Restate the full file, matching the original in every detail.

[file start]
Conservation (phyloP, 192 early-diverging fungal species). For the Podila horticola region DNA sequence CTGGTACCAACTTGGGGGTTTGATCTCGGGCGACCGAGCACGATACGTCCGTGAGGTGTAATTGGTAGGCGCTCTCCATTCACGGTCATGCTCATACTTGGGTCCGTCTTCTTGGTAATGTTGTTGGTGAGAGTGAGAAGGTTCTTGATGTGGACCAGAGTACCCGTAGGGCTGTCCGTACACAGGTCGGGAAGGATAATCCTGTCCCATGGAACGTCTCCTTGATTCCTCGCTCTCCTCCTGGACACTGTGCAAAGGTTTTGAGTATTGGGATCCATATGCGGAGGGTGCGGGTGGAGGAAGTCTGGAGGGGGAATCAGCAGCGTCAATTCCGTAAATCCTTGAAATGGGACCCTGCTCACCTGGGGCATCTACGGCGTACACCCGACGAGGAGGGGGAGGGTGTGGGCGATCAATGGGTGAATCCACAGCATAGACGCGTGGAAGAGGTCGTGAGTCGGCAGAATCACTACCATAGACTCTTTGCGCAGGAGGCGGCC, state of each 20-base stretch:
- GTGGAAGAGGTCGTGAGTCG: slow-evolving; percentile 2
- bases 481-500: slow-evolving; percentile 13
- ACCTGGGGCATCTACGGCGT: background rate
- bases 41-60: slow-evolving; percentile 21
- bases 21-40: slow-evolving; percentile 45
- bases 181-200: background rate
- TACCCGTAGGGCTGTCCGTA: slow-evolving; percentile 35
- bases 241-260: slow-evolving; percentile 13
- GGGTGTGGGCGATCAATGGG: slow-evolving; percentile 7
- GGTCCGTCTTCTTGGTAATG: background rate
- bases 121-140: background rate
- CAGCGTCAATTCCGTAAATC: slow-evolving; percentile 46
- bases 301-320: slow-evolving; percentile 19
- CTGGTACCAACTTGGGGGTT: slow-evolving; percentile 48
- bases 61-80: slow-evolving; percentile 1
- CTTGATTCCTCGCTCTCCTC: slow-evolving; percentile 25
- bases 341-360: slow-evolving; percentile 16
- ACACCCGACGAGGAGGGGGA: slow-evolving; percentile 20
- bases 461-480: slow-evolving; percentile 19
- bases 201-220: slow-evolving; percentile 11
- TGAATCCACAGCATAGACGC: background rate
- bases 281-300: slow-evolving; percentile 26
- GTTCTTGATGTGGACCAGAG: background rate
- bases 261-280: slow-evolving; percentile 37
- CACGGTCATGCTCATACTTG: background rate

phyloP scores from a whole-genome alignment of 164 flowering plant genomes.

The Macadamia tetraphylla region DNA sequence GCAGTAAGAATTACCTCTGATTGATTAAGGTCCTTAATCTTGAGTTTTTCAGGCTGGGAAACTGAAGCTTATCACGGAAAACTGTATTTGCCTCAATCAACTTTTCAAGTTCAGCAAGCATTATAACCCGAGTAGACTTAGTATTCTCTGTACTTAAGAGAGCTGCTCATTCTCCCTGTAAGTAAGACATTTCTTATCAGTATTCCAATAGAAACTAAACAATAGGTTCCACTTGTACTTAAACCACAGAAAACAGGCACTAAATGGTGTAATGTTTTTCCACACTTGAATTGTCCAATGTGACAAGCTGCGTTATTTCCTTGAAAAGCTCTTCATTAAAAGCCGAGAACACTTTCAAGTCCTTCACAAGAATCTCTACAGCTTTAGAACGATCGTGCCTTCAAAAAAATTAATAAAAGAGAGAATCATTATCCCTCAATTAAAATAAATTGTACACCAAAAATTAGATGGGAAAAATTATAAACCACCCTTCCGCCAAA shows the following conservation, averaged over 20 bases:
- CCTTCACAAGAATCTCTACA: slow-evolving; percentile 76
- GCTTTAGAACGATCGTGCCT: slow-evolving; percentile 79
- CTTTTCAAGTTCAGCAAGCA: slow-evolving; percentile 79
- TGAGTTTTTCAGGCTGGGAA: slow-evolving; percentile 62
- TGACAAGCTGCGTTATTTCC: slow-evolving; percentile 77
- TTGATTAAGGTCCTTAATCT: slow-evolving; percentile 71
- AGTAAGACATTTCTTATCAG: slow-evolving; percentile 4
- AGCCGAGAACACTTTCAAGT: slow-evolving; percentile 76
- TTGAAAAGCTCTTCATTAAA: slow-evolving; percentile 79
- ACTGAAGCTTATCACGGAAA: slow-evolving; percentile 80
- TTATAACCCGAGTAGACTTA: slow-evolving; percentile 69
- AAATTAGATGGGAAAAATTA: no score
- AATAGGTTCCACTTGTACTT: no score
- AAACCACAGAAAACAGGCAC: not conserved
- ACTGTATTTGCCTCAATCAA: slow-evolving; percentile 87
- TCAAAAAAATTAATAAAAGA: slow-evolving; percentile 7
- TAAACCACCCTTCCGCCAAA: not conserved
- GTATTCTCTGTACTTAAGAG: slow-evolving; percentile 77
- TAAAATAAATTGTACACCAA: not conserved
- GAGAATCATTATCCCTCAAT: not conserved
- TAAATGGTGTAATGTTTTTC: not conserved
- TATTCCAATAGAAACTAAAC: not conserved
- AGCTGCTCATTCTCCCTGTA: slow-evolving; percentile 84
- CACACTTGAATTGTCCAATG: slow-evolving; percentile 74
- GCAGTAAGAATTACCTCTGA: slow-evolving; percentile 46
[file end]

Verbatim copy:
Conservation (phyloP, 192 early-diverging fungal species). For the Podila horticola region DNA sequence CTGGTACCAACTTGGGGGTTTGATCTCGGGCGACCGAGCACGATACGTCCGTGAGGTGTAATTGGTAGGCGCTCTCCATTCACGGTCATGCTCATACTTGGGTCCGTCTTCTTGGTAATGTTGTTGGTGAGAGTGAGAAGGTTCTTGATGTGGACCAGAGTACCCGTAGGGCTGTCCGTACACAGGTCGGGAAGGATAATCCTGTCCCATGGAACGTCTCCTTGATTCCTCGCTCTCCTCCTGGACACTGTGCAAAGGTTTTGAGTATTGGGATCCATATGCGGAGGGTGCGGGTGGAGGAAGTCTGGAGGGGGAATCAGCAGCGTCAATTCCGTAAATCCTTGAAATGGGACCCTGCTCACCTGGGGCATCTACGGCGTACACCCGACGAGGAGGGGGAGGGTGTGGGCGATCAATGGGTGAATCCACAGCATAGACGCGTGGAAGAGGTCGTGAGTCGGCAGAATCACTACCATAGACTCTTTGCGCAGGAGGCGGCC, state of each 20-base stretch:
- GTGGAAGAGGTCGTGAGTCG: slow-evolving; percentile 2
- bases 481-500: slow-evolving; percentile 13
- ACCTGGGGCATCTACGGCGT: background rate
- bases 41-60: slow-evolving; percentile 21
- bases 21-40: slow-evolving; percentile 45
- bases 181-200: background rate
- TACCCGTAGGGCTGTCCGTA: slow-evolving; percentile 35
- bases 241-260: slow-evolving; percentile 13
- GGGTGTGGGCGATCAATGGG: slow-evolving; percentile 7
- GGTCCGTCTTCTTGGTAATG: background rate
- bases 121-140: background rate
- CAGCGTCAATTCCGTAAATC: slow-evolving; percentile 46
- bases 301-320: slow-evolving; percentile 19
- CTGGTACCAACTTGGGGGTT: slow-evolving; percentile 48
- bases 61-80: slow-evolving; percentile 1
- CTTGATTCCTCGCTCTCCTC: slow-evolving; percentile 25
- bases 341-360: slow-evolving; percentile 16
- ACACCCGACGAGGAGGGGGA: slow-evolving; percentile 20
- bases 461-480: slow-evolving; percentile 19
- bases 201-220: slow-evolving; percentile 11
- TGAATCCACAGCATAGACGC: background rate
- bases 281-300: slow-evolving; percentile 26
- GTTCTTGATGTGGACCAGAG: background rate
- bases 261-280: slow-evolving; percentile 37
- CACGGTCATGCTCATACTTG: background rate

phyloP scores from a whole-genome alignment of 164 flowering plant genomes.

The Macadamia tetraphylla region DNA sequence GCAGTAAGAATTACCTCTGATTGATTAAGGTCCTTAATCTTGAGTTTTTCAGGCTGGGAAACTGAAGCTTATCACGGAAAACTGTATTTGCCTCAATCAACTTTTCAAGTTCAGCAAGCATTATAACCCGAGTAGACTTAGTATTCTCTGTACTTAAGAGAGCTGCTCATTCTCCCTGTAAGTAAGACATTTCTTATCAGTATTCCAATAGAAACTAAACAATAGGTTCCACTTGTACTTAAACCACAGAAAACAGGCACTAAATGGTGTAATGTTTTTCCACACTTGAATTGTCCAATGTGACAAGCTGCGTTATTTCCTTGAAAAGCTCTTCATTAAAAGCCGAGAACACTTTCAAGTCCTTCACAAGAATCTCTACAGCTTTAGAACGATCGTGCCTTCAAAAAAATTAATAAAAGAGAGAATCATTATCCCTCAATTAAAATAAATTGTACACCAAAAATTAGATGGGAAAAATTATAAACCACCCTTCCGCCAAA shows the following conservation, averaged over 20 bases:
- CCTTCACAAGAATCTCTACA: slow-evolving; percentile 76
- GCTTTAGAACGATCGTGCCT: slow-evolving; percentile 79
- CTTTTCAAGTTCAGCAAGCA: slow-evolving; percentile 79
- TGAGTTTTTCAGGCTGGGAA: slow-evolving; percentile 62
- TGACAAGCTGCGTTATTTCC: slow-evolving; percentile 77
- TTGATTAAGGTCCTTAATCT: slow-evolving; percentile 71
- AGTAAGACATTTCTTATCAG: slow-evolving; percentile 4
- AGCCGAGAACACTTTCAAGT: slow-evolving; percentile 76
- TTGAAAAGCTCTTCATTAAA: slow-evolving; percentile 79
- ACTGAAGCTTATCACGGAAA: slow-evolving; percentile 80
- TTATAACCCGAGTAGACTTA: slow-evolving; percentile 69
- AAATTAGATGGGAAAAATTA: no score
- AATAGGTTCCACTTGTACTT: no score
- AAACCACAGAAAACAGGCAC: not conserved
- ACTGTATTTGCCTCAATCAA: slow-evolving; percentile 87
- TCAAAAAAATTAATAAAAGA: slow-evolving; percentile 7
- TAAACCACCCTTCCGCCAAA: not conserved
- GTATTCTCTGTACTTAAGAG: slow-evolving; percentile 77
- TAAAATAAATTGTACACCAA: not conserved
- GAGAATCATTATCCCTCAAT: not conserved
- TAAATGGTGTAATGTTTTTC: not conserved
- TATTCCAATAGAAACTAAAC: not conserved
- AGCTGCTCATTCTCCCTGTA: slow-evolving; percentile 84
- CACACTTGAATTGTCCAATG: slow-evolving; percentile 74
- GCAGTAAGAATTACCTCTGA: slow-evolving; percentile 46